The Improv Life: How Improv Saved Me

The Improv Life: How Improv Saved Me

Why haven’t I quit? I don’t know.

Maybe I’ll just slowly devolve into a bitter hack who laments his lost youth on a wasted dream as he smokes cheap cigarettes and store brand label whiskey in the patio of some forgotten LA dive bar where no one knows your name.

Who am I kidding. I love this too much to walk away. I did an improv show once at the Improv Collective for like five people, and it was one of the best improv shows I ever done.

I still remember it. Not that it felt particularly special when I was doing it, but looking back, man, that was a special show.

I got to bust out a Val Kilmer impression, y’all! Val freaking Kilmer! My Batman by an accident of birth! And it was stupid and dumb yet sublime at the same time. If your improv can fill the Venn Diagram of those three, then you got something good!

I did an Oscar Winning Moment where I played an alcoholic father who wasn’t getting enough shifts at CPK (California Pizza Kitchen). And my scene partners, Sam and Teresa, made me look like a million bucks.

This one dude laughed so hard at the moment, he was still laughing like 5 minutes later. That one dude’s laugh was enough praise that I’ve held onto it for years now. Sometimes I’ll pull out the memory out of the box I keep in my place of good feelings and remember that I was on my A-game for one night.

I mean, I didn’t know it was going to be a special night. I was at a weird place in life where I couldn’t appreciate what was in front of me because I was just fucking lost. Improv got me through those lost days where it felt like my best days were behind me, not realizing that these were some of the days I would cherish forever.

Life happens fast, y’all. Do what you want to do now because one day you’ll look back at now and realize this was a magical time.

One more to go. See you tomorrow,


#improv #ocimprov #improvcollective #memory #goodtimes #heart #saved #life #lost #bryanadams #found #magic


The Improv Life: Del Taco Nights

No one beats Del Taco nights.

The Improv Life: Del Taco Nights

On almost any given Friday or Saturday night, I could roll on over to STAGES Theater and catch whatever improv show Spectacles Improv Engine was putting on that night.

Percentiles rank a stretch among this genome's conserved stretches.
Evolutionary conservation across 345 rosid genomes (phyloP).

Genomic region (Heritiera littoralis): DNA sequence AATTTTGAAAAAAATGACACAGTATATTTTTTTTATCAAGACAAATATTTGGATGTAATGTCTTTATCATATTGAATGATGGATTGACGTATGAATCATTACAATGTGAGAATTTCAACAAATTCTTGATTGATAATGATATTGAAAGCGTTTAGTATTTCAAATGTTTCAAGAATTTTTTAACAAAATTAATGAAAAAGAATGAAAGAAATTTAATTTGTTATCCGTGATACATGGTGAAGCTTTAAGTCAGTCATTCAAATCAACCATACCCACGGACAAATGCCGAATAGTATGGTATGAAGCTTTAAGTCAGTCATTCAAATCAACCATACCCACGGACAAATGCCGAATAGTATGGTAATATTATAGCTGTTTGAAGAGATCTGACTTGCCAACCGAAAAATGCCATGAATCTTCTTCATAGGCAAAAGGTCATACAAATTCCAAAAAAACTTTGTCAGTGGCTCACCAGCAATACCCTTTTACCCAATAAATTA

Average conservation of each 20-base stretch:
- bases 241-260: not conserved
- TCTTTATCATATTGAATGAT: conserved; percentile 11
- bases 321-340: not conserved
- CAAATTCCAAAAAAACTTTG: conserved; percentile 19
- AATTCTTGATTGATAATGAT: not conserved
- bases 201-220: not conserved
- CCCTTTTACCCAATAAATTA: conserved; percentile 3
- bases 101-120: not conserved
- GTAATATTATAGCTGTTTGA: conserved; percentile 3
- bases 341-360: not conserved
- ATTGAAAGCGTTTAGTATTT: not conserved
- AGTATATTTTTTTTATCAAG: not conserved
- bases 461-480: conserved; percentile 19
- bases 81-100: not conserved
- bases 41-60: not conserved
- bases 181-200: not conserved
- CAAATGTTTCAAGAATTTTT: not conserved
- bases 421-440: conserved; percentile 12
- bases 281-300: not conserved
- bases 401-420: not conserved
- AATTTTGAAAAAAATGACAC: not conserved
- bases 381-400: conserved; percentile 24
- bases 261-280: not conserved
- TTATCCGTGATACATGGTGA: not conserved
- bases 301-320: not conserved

If it wasn’t packed, I’d sit at the very last row and watch. If it was IFL, I knew I was in for a treat. Austin Floyd and Matt Thomas would be hosting, the field reporter would take suggestions, and the teams would be doing improv, and we were just living up the magic of each other’s company.

I remember there was this one time where the improv was amazing, Austin was on fire with his quips, he was even responding to my heckles from the top row, where I took off my shoes because no one was around, and I was exhausted, and then when I felt safe and vulnerable, I thought to myself, “This isn’t going to last forever.”

I don’t know why I thought that. It was a thought that came to the surface when I was off guard. I looked at the stage and got a little sad.

I then immediately buried the feeling and tried not to think about it. I just knew that I was witnessing a really cool moment that would stay with me from then on.

Once the show was over, I think I went down the steps to shake hands and give hugs and let everyone know how amazing of a show it was.

I had just had a long day in LA and hadn’t ate in more than 8 hours. I had a terrible diet back then, forcing myself to go without food until I couldn’t stand the hunger.

So I went to Del Taco, the one on State College and Chapman, ordered whatever, and then ate it in my car.

It was a very Orange County thing to do: eat Del Taco after a super late show.

Being an improv comedian in Orange County meant late nights: late shows, late dinners, late karaoke jams, late hangs in the parking lot spilling your guts to your peers, or opening your heart to a new friend; you let the day linger to its last second because you wanted to feel like you did all you could that day to squeeze every ounce of value and joy from this day that would be gone forever.